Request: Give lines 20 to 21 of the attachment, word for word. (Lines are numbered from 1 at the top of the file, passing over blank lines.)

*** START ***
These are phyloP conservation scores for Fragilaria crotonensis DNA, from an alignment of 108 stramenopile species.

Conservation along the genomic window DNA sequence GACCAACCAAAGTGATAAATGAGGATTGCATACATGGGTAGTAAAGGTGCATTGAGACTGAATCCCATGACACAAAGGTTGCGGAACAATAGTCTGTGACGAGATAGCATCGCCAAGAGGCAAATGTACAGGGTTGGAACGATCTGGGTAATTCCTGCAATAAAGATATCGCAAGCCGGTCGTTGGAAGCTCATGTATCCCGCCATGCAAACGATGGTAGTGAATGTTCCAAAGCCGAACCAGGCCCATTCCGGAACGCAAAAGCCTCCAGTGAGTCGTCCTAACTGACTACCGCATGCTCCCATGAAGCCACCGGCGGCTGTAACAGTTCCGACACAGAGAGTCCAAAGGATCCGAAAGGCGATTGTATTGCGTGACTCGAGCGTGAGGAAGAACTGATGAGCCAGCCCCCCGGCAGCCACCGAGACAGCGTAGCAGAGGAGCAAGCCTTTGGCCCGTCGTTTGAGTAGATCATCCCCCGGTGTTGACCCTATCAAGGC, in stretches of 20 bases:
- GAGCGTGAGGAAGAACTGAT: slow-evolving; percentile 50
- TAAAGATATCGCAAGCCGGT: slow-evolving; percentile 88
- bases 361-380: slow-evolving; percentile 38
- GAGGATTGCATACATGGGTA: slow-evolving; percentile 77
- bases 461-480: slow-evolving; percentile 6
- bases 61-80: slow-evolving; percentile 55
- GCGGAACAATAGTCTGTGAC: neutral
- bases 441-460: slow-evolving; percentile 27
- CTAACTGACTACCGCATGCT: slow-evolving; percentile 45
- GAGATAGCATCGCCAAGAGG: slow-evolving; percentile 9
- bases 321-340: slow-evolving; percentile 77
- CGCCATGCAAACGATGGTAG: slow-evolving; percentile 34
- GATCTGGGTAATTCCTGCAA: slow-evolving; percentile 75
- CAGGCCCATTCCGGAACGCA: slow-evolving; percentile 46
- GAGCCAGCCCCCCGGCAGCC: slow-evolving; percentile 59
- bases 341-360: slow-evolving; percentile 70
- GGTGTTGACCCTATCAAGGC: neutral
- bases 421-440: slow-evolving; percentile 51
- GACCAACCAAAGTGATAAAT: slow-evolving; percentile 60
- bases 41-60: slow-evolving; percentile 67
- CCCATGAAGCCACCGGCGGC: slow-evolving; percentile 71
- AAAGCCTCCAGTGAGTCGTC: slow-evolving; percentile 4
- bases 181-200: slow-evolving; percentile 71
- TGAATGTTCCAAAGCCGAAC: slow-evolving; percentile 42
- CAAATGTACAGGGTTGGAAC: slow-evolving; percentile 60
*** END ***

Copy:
- bases 421-440: slow-evolving; percentile 51
- GACCAACCAAAGTGATAAAT: slow-evolving; percentile 60